What you should charge for your membership site will depend on a number of factors like your market, your competition, and the content in your site. If your market is more affluent then as a rule you can charge more. For instance, you can charge more if your market is commodities investors than you can if your market is school teachers looking for lesson plans. There are lots of very successful sites that charge only $9.95 per month and have thousands of members that never leave because it is so cheap to stay a member, and there are sites that charge several thousand dollars per month and offer content plus services like coaching. While there is no “magic formula” for determining a website’s price point, the following can be used a guideline.


Price Point Levels:

Level #1: $9.95 – $39.99 per month – This is the range that most new content driven paysites will start at. Anything under $40 is considered an impulse buy. This is the range that you can safety charge for digital online information without having to ship anything physical like a monthly newsletter, CD, or DVD. Research done by infomercial marketer’s has revealed that any charge of $39.99 or less will not raise a red-flag by husband’s going over credit card bills, which is why you will see most monthly recurring programs geared towards women (cosmetics, skin care, etc.) will have a monthly recurring fee of under $40 per month.

Level #2: $40.00 – $299.99 per month – Membership site’s that are this intermediate range generally offer a lot of content or highly specialized content that can’t be found anywhere else. These sites may send out physical DVDs every month or provide a database of research information to businesses.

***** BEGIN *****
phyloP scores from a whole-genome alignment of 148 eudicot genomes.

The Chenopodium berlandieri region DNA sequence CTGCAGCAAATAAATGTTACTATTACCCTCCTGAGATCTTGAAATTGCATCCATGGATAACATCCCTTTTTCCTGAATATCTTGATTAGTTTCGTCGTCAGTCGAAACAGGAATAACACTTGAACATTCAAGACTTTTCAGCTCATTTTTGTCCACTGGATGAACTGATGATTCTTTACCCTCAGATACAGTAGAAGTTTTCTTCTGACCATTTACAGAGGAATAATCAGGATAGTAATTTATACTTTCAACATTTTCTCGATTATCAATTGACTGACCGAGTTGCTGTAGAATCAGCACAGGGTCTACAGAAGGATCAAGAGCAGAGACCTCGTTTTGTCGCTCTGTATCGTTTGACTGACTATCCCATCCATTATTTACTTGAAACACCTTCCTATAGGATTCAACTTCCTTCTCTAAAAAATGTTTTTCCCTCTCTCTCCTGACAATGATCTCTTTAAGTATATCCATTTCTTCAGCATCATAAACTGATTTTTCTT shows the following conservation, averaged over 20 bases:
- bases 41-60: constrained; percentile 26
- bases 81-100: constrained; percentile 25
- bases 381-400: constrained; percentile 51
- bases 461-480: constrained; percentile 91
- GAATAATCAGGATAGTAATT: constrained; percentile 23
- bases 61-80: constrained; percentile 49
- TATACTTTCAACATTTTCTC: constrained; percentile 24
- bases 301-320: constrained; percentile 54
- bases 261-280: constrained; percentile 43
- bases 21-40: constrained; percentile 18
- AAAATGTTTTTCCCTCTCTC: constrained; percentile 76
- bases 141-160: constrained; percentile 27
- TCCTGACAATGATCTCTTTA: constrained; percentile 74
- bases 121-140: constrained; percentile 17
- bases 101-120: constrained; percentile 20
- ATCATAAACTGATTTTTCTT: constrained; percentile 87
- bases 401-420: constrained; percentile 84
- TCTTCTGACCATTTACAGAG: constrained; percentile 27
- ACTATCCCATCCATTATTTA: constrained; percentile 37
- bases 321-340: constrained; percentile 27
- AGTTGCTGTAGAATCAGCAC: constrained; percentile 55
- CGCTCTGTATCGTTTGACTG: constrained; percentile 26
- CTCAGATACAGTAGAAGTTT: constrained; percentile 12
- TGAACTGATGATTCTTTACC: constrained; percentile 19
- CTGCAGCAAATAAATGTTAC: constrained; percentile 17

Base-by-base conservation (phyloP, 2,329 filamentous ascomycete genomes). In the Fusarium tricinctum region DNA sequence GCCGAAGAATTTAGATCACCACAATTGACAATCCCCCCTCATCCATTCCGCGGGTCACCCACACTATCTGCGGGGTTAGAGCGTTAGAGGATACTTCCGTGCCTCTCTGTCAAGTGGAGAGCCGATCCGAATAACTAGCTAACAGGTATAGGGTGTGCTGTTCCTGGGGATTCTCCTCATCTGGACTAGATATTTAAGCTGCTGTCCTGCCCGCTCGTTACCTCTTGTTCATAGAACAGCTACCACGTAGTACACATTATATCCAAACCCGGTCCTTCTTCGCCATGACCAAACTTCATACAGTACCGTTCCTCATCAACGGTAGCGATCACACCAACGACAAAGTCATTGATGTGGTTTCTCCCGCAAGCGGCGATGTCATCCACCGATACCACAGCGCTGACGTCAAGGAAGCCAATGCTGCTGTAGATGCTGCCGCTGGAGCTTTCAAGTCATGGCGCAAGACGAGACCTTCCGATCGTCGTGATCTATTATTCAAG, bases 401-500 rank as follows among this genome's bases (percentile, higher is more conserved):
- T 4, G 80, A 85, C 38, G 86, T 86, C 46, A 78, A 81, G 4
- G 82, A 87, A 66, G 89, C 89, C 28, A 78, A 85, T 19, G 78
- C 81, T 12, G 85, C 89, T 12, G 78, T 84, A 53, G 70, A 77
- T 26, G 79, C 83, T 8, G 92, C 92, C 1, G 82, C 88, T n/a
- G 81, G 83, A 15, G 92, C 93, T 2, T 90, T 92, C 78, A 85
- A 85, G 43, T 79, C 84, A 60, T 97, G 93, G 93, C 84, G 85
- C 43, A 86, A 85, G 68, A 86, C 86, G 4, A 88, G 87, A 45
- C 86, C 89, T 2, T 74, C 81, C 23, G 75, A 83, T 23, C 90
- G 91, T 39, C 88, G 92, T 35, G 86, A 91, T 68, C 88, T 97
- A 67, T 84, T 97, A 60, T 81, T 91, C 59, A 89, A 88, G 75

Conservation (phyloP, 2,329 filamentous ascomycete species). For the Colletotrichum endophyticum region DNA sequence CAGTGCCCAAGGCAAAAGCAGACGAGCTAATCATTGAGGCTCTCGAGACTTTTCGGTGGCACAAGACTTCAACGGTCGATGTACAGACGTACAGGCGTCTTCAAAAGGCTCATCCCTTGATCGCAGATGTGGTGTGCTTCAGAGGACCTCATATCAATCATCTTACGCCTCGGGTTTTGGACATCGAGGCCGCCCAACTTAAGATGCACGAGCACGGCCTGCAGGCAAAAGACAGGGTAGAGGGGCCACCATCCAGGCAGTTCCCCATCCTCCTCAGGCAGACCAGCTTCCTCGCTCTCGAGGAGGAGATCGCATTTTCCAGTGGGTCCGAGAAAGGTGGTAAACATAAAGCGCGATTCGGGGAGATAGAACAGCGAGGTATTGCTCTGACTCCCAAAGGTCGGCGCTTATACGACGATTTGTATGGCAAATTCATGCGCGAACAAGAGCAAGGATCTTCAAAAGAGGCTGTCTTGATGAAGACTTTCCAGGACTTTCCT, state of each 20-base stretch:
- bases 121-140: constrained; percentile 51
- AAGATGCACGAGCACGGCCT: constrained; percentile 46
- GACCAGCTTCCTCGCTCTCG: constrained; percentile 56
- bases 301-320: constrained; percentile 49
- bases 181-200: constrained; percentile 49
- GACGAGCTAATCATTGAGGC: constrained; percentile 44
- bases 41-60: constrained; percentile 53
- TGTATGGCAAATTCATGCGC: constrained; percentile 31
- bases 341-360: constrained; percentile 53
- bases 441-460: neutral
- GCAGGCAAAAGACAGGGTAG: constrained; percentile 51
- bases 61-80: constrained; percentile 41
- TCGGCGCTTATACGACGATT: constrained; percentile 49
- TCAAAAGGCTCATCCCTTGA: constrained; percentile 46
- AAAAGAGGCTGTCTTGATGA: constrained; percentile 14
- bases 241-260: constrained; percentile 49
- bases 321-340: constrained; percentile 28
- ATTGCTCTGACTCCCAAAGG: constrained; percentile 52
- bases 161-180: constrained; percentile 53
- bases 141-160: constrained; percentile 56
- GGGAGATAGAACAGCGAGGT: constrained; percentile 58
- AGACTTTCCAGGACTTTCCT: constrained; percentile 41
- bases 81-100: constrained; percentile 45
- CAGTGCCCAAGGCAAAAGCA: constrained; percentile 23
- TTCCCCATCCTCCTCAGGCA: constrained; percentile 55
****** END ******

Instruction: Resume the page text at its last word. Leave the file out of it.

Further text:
Level #3: $300.00 – $999.99 per month – Websites with monthly fees in this range usually have a lot of content, send out physical products on a monthly basis and offer some form of online training or coaching. StomperNet.com falls into this category and bills it’s members $800 per month.

Level #4: $1,000 and above per month – Most sites that command over $1,000 per month are websites that offer business related information. For instance, many employment recruiting companies pay Monster.com several thousand dollars per month for access to the large database of job seekers. Websites that cater to individuals and charge this amount generally also provide physical items or personalized coaching like Dan Kennedy’s Centurion Inner Circle which charges it’s members $2,297 per month.

Pricing Plans

Monthly –This is the most common pricing plan. It’s simple for the member to understand and your members will become trained to see the charge for your site on their credit card statement every month. A monthly payment plan has the least amount of customer care problems.

Quarterly – Sites that charge every three months tend to have problems with charge-backs and refunds. This is because of two reasons. First, many members will have forgotten that a charge is coming and will get their credit card bill and say “What is this charge for? I never bought that.” Second, by billing quarterly the member’s charge will be almost three times higher than it was for a monthly membership. So while a $19.95 will go unnoticed month after month, a member will take note when his credit card gets hit with a $50 charge. When the member first joined he may have liked the idea of saving $10 each quarter, when the bill comes he may decide to cancel his membership from “sticker shock”.